How the Call We Received in the ER to Be on Reality TV Became a Miracle for My Family

by | Sep. 06, 2017

Mormon Life

Audy Leavitt is the interior designer for Charmed Playhouses and co-host of Animal Planet's Playhouse Masters. She shares her stories of faith on her blog alwaysaudy.com. The following story is written by her friend and client, Kelley Opedisano, about her family's playhouse miracle. Kelley's family was featured on the latest episode of Playhouse Masters, which airs Friday at 10/9 central on Animal Planet.

Early fall 2015, while watching TLC's Treehouse Masters together as a family, and after countless requests from my kids, I opened my laptop and filled out the casting application for the show. There were about 10-12 essay-type questions asking for detailed background information about our family and dream plans for our potential treehouse.

We all sat around while the show played and gave feedback for what this treehouse would look like. We had a great time contributing our thoughts to what was likely just a fun fantasy and that was that. I’m pretty realistic so I knew the chance of getting a response was small. I also knew our budget was probably not enough, so in the weeks to come I expected nothing, but of course would have been happy if we did get a call. My kids, on the other hand, spoke about both the structure and the TV show as if it was just a matter of when, not if.

In late January I was home fully embracing the peace of two little ones napping, two older ones in school, and one in the middle eating a snack and coloring at the counter while I tackled the seemingly endless chores and laundry that goes along with having a family of seven. My time home on maternity leave was quickly coming to an end so when I say I was embracing these chores, I really was! In the middle of this my husband, RJ, called and was clearly upset. My father-in-law, who had been battling a glioblastoma for the past year and a half, had just collapsed after riding his exercise bike and was on his way to the ER. RJ left work right away and told me he would keep me posted, but things didn’t look good.

At the hospital, doctors explained that there was bleeding on the brain and severe swelling around the site of the tumor. The family all came together and was told to pray for the best but prepare for the worst. He was unconscious and had little brain activity. RJ and I now had to decide the best way to tell our kids, who loved their Grandpa dearly, and give them the option of coming up to say their goodbyes. The crowd of family at his bedside in the ER was growing quickly.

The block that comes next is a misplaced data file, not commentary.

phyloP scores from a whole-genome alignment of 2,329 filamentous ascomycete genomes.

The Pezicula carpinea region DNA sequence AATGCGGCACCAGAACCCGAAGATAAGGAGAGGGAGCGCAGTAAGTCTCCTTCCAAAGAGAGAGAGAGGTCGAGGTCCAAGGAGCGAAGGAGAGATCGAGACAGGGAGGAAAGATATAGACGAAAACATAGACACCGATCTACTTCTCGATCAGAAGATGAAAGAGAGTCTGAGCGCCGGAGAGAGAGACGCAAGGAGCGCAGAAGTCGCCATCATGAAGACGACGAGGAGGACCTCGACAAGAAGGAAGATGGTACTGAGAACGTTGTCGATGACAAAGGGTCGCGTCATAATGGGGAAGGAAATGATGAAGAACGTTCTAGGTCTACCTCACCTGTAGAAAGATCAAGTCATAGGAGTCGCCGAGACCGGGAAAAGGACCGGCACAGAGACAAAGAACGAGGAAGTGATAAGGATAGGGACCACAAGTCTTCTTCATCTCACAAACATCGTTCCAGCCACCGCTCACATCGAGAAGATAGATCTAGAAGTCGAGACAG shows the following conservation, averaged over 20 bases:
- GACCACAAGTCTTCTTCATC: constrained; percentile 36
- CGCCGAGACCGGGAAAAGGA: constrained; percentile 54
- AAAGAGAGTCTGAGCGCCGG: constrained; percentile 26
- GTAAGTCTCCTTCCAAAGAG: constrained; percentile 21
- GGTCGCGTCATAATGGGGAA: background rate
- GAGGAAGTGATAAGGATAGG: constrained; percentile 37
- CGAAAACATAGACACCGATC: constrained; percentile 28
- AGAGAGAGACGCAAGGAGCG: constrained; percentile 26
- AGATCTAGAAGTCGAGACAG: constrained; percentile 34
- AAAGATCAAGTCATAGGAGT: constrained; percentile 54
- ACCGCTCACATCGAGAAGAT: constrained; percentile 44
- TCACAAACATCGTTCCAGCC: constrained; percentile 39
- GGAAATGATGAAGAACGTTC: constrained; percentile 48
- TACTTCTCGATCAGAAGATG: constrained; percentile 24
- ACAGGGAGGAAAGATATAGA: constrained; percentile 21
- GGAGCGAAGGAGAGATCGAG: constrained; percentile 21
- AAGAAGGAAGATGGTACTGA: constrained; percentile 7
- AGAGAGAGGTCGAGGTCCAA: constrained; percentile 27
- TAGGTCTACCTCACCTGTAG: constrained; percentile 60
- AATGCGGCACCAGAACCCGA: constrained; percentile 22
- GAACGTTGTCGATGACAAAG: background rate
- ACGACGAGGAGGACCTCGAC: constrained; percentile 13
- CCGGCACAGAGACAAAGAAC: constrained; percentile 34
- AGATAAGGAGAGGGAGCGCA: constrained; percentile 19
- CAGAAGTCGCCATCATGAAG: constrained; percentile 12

At one point a nurse came behind the curtain to kick everyone out while she checked vitals. Close to 20 family members congregated in an empty curtained “room” next to his. When something like this happens to a family, the tears come in ebbs and flows. When you think they’ve subsided something else triggers the waterworks and there you go again. When RJ’s aunt arrived, the tears and emotions were triggered again as she adjusted to the shock of what was happening. I could feel my phone buzzing at the peak of this collective display of sadness, and when I grabbed it to put it on silence I noticed that it said Hollywood, California.

Welcoming the distraction, I listened to my voicemail and started chuckling, trying to keep it to myself. A woman named Megan said she was from a production company that was forwarded our application by Treehouse Masters casting. She explained how the people at TM loved our application, but unfortunately, our budget was not big enough for that show. However, they thought we would be a good fit for a new show set to be filmed called Playhouse Masters, which had a similar premise except the structure was on the ground (which she jokingly mentioned would probably be safer for our family anyway).

As I intently listened to the message, I couldn’t help but think that this was “Pa’s” doing. He had always said he was going to build the boys a treehouse, but he also promised our princess (the fifth and last baby after four boys) a pony. When I looked up from my phone, I saw everyone staring at me. I apologized, but wasn’t off the hook that easily because they all wanted to know what was so funny . . . thus began the not so coincidental Playhouse miracle.

I called Megan on the way home from the hospital and got some more information from her. She was looking to set up a time to schedule a Skype interview with us and I told her what was going on in our family. She was immediately sympathetic and said no rush for anything but I told her that her call actually came at the perfect time. RJ and I were about to face the toughest conversation we had ever had with our kids to date. They would be devastated, but this call back would give them something to look forward to in the midst of their heartbreak.